The reason he is so polarizing lies right in this story. In him, we all see a guy who hit the sports lottery and we think, if it were us, life would be a bowl of cherries and it would be easy to be everything to everyone. If the tables were turned in that exchange at the All-Star game, I'd have said to him that I'd be honored if he were present when I tied and passed him, and I would send my jet to bring him there. Is that crazy?
So many people say to me that I came along in baseball 20 years too early. They say imagine what you'd make if you played today. My answer is simple and has two parts: I'd be Alex Rodriguez, and I'm glad I'm not.
We are alike in that we both were shortstops and moved to third base. We both hit home runs, produced runs, won Gold Gloves, won MVP awards and a World Series championship. Most of my career I was the highest or close to the highest-paid player in baseball. Over the last decade, and forever, it's him. We played under the highest pressure and expectations.
I may be one person who has walked in his shoes. Of course, it was Philadelphia, not New York. It was $2 million, not $30 million. And the world in which he lives is drastically different than mine. Make no mistake, few would qualify to be both highest paid in the game and 0 for 20 in a postseason.
I know what it's like to be right on the ball and miss it, and the few times you connect it's caught. Imagine in the ALCS opener against Detroit, bases loaded, if Alex's rope in the hole in the second inning was 6 inches to the left. He'd drive in two runs, the pressure is off and maybe none of this happens.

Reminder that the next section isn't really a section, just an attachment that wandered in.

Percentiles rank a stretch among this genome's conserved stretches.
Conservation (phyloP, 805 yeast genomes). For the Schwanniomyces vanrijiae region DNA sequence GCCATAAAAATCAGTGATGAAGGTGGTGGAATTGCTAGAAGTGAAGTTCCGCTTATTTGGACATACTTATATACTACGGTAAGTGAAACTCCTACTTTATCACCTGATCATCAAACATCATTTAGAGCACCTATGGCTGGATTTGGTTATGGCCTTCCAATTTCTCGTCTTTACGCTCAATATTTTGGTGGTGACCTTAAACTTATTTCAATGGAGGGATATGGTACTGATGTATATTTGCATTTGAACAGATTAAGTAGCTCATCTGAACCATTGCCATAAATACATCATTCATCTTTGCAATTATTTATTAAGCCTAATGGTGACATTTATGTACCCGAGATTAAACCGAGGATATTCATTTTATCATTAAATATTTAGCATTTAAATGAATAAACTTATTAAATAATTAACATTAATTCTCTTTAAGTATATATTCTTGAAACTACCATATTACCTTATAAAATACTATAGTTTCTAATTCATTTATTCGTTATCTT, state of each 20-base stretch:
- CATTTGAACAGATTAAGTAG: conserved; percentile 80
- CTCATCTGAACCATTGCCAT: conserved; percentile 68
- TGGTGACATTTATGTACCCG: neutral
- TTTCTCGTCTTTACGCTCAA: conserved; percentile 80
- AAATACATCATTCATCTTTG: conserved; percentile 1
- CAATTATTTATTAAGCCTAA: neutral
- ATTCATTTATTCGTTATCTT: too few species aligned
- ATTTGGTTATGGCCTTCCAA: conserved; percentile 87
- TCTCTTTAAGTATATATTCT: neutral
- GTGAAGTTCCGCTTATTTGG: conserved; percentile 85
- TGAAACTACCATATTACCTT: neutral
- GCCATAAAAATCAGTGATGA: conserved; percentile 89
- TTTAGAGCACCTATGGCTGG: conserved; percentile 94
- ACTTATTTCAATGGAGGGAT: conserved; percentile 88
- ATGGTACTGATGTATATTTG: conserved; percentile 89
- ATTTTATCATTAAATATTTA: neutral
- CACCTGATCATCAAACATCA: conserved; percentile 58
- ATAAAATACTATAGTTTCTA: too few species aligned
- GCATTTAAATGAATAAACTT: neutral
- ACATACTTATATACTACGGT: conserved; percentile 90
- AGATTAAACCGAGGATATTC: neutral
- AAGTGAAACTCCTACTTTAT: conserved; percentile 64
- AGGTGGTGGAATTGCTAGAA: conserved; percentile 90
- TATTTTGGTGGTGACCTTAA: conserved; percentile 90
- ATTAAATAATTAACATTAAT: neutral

Instead, Jhonny Peralta dives and catches it for the third out, another failure in the clutch. In the 1983 World Series, I finished 1 for 20. But in my first two at-bats, I lined out to center field with men on base. Those balls find the gap and I'd go as far to say the Series outcome against Baltimore would have been different.
The postseason can be cruel, especially cruel to those hitters who are expected to produce and lead their teams. In baseball, players are supposed to be judged over an extended period, not a two-week postseason. Hitting comes and goes and never says goodbye. This time of year, the big, high-paid boys are supposed to hit, but most don't. Check it, there are more hitting stars who fail in postseason than succeed. Look at Robinson Cano and Curtis Granderson — even worse than Alex, but who's making the headlines?
Imagine if he had never signed that contract, made a normal amount and never had a brush with performance-enhancing drugs. Imagine if there were no Internet, no Twitter or Facebook, only a couple newspapers and radio shows, and limited television exposure. Would he be today's Mickey Mantle?
But that's the reality, and because of it he has his $200 million and the pressure that comes with it. He signed on for this and now he faces challenges few if any ever have. I was never benched, never removed for a pinch hitter. The Phillies believed I was always one swing from changing a game and a series. Apparently, Joe Girardi didn't feel the same about Alex Rodriguez.
Alex seems to my eye to still be a fundamentally sound and potentially very productive hitter. Staying healthy at 37 is the issue. Age is a funny thing. I seemed to hit a wall in my late 30s. I can't explain it other than to say fastballs I used to hit a long way ended up on the warning track, nagging injuries increased, I didn't get to groundballs I used to eat up.
And as this happened, I began to doubt my ability. I had an excuse: I was old, so I retired. It happens to all of us. But in Alex's case when it does — if it isn't happening now — it won't be that easy. He will be making $30 million a year, guaranteed! For that kind of money, you aren't allowed to get old.
Hall of Famer Mike Schmidt and Alex Rodriguez have both won three MVP awards and a World Series title. Schmidt hit 548 home runs and was a 12-time All-Star; Rodriguez has 647 homers and is a 14-time All-Star.